Eric M. Kronfeld's Eblouissante has a long way to go to start emulating her big sister Zenyatta, but she showed she's heading in the right direction Jan. 17 with another authoritative victory, this time against a small, but experienced field in a 1 1/16-mile allowance optional claimer at Santa Anita Park.
Under Corey Nakatani, Eblouissante, trained by John Shirreffs, again demonstrated that big kick on the far turn, evoking images of Zenyatta. Although she had to work a bit to put away a stubborn Pink Blossom, who was making her 12th career start, the daughter of Bernardini -- Vertigineux, by Kris S. finally put away her rival and drew clear to win by 1 3/4 lengths in 1:44.89. She galloped out some seven lengths clear of the others in the field of five. This was the first time the near-black 4-year-old filly has run on dirt.
Eblouissante, bred in Kentucky by Kronfeld's Maverick Productions, is now two-for-two, having broken her maiden by 4 1/4 lengths at Betfair Hollywood Park Nov. 16. She was entered in an allowance race last month, but was a late scratch.
Folk Dancer, the veteran of the group with 37 career starts, went to the front, setting fractions of :24.52 and :48.12, followed by Pink Blossom and Viva Carina, who also was making her dirt debut. Eblouissante, favored at 3-5, broke a step slowly and dropped back last, again much like her sister. When Nakatani pulled the trigger, Eblouissante took off with those same humongous strides and quickly pounced on the leaders nearing the head of the stretch. It was uncanny how much she resembled Zenyatta in stride and style.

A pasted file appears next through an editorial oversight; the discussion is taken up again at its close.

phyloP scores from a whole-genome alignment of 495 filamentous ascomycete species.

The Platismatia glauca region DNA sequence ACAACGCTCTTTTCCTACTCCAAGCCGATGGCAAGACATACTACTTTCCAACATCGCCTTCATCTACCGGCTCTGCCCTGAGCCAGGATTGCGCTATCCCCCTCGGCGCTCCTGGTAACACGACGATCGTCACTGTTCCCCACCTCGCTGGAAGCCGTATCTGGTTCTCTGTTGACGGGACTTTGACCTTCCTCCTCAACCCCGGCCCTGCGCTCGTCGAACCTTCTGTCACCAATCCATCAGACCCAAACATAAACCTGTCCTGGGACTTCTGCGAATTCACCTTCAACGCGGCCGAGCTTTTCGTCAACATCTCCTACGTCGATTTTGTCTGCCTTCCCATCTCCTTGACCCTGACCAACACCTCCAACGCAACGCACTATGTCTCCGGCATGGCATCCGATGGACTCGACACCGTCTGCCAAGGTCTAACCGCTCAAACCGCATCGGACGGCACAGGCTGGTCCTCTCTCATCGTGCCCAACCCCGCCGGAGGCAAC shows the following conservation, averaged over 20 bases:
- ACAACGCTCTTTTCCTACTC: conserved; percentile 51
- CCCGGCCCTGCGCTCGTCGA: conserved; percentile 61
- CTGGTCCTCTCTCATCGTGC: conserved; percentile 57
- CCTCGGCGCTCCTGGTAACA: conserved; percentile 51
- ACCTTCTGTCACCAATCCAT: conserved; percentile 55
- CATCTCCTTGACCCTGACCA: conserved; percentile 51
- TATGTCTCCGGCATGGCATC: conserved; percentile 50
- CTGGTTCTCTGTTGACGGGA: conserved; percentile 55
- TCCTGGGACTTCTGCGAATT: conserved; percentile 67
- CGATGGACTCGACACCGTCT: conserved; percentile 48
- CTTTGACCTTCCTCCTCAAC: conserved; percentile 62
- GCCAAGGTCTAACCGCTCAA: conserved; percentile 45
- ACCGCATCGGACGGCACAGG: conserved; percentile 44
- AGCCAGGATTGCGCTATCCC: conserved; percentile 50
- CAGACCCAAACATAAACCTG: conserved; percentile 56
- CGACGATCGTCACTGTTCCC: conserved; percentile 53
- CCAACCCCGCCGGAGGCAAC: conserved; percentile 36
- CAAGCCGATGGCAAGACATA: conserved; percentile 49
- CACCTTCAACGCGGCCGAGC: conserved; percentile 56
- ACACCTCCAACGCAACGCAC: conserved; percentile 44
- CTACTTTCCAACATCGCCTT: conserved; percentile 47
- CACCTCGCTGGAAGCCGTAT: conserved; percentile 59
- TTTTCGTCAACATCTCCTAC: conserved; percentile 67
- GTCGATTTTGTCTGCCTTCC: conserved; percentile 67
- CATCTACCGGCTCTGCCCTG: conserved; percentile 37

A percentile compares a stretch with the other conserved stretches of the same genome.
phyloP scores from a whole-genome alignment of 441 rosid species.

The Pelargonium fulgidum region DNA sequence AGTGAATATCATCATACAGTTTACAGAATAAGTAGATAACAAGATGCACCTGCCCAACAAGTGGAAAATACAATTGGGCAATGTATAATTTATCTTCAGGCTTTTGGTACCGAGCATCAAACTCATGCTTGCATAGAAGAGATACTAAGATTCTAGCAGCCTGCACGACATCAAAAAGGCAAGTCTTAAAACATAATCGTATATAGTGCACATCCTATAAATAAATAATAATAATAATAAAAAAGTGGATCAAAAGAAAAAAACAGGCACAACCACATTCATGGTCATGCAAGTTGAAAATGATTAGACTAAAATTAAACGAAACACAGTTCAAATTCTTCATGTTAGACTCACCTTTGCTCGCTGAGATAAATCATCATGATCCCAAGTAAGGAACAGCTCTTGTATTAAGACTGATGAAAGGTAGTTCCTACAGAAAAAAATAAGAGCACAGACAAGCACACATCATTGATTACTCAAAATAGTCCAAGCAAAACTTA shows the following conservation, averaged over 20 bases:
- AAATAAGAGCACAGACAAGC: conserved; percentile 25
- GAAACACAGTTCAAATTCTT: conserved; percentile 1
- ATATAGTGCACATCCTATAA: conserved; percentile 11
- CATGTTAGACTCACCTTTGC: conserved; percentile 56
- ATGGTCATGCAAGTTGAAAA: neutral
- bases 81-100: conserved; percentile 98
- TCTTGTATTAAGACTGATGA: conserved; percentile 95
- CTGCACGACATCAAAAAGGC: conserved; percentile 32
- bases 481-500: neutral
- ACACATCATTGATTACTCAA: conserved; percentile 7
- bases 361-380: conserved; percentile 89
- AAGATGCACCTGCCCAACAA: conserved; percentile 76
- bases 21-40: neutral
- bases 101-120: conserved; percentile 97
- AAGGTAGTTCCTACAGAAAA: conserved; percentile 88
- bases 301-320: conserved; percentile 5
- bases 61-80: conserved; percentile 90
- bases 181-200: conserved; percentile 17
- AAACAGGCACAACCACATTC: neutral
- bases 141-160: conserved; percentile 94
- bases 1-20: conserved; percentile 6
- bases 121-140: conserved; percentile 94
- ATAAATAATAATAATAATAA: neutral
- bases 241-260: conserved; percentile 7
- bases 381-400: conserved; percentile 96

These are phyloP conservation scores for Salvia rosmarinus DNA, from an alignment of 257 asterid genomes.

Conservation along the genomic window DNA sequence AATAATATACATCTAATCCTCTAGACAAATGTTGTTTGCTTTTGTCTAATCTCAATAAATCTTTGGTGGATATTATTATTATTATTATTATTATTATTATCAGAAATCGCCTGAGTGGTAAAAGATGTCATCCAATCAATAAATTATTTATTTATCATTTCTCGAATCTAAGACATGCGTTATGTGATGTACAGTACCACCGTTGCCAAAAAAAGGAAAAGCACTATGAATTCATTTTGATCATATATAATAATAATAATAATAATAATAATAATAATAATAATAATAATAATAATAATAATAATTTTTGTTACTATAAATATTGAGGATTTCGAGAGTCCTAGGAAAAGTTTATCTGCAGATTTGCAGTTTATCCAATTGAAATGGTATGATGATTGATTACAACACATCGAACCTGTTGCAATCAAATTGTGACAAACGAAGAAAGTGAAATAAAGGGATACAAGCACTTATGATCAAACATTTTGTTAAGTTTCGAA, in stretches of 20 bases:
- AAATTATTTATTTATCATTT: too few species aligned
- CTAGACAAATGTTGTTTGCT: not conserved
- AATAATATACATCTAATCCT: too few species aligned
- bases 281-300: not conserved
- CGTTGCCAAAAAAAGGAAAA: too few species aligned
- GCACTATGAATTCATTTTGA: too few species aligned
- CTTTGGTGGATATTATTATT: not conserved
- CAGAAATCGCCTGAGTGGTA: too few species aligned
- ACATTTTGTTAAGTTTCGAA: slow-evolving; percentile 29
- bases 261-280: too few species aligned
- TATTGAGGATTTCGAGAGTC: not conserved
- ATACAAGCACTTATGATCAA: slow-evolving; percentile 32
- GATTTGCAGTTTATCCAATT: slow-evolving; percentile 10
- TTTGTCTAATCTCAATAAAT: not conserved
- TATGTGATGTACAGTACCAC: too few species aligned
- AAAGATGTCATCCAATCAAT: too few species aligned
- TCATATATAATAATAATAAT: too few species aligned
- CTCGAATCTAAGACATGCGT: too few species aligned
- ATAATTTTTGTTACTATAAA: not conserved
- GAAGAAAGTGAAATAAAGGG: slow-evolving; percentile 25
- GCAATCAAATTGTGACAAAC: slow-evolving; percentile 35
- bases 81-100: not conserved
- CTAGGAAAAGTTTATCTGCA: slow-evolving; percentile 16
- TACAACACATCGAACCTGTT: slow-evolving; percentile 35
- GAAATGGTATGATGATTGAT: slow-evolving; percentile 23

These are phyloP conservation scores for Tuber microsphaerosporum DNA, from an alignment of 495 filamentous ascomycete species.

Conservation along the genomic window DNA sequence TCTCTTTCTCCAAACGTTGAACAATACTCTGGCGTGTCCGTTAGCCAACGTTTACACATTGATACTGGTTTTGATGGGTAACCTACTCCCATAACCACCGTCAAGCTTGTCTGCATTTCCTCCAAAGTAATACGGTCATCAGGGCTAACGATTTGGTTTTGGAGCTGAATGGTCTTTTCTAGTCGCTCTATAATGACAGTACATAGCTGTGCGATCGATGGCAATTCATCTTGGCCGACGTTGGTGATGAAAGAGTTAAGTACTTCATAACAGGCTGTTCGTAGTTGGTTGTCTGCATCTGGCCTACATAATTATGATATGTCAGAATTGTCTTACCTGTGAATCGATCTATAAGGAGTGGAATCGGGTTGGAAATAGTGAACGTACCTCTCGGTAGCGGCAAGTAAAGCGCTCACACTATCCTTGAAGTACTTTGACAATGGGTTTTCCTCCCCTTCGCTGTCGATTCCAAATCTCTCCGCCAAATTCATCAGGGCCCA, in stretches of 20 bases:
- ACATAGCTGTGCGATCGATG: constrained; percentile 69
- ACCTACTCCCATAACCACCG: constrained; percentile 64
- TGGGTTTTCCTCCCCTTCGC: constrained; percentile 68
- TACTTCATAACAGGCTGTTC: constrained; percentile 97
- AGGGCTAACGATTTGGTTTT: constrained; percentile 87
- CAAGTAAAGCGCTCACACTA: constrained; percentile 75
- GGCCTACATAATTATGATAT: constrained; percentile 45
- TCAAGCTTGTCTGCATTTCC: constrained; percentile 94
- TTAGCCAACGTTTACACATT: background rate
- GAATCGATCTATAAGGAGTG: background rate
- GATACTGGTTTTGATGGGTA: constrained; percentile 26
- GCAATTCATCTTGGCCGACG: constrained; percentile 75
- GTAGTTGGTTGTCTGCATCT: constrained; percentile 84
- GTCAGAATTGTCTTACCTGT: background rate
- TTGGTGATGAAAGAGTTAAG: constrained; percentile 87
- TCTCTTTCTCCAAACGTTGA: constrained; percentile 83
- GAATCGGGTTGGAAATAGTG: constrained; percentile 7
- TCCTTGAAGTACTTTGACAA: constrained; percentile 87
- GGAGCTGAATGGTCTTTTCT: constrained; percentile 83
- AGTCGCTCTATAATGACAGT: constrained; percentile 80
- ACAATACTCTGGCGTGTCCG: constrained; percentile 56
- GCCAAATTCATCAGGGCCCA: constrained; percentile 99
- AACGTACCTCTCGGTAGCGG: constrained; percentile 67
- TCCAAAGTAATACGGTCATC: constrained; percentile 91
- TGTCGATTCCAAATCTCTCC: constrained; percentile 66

"She's a lot like her dam in a lot of ways, slow out of the gate, big strides," said trainer John Shirreffs, who also conditioned Zenyatta, the 2010 Horse of the Year and winner of her first 19 starts.
Eblouissante pulled on even terms turning for home, but Pink Blossom would not give up without a fight. Nakatani had to go a right-handed whip and Eblouissante finally wore her down and began to ease clear with a final sixteenth in :06.48. Folk Dancer finished third.
"She's such a big filly," Nakatani said. "She may look like she breaks slowly but she doesn't. She actually breaks very well. They ran away from her a little, so I just dropped her steady inside. The plan was to see how she handled the dirt today and she handled it better than we thought she would."
Although this was far from a strong field, the second- and third-place finishers had made a combined 48 starts, compared to two for Eblouissante.
Kronfeld did not attend the race.
"No, he's not here," Shirreffs said. "He wanted to stay home. He's a little superstitious."
Shirreffs said he was satisfield with Eblouissante's effort.
"She sat nicely. She moved up nicely. She stayed right where Corey wanted her, and at the end picked it up a little more. It was very good."
Shirreffs said he would discuss the filly's next start with her owner.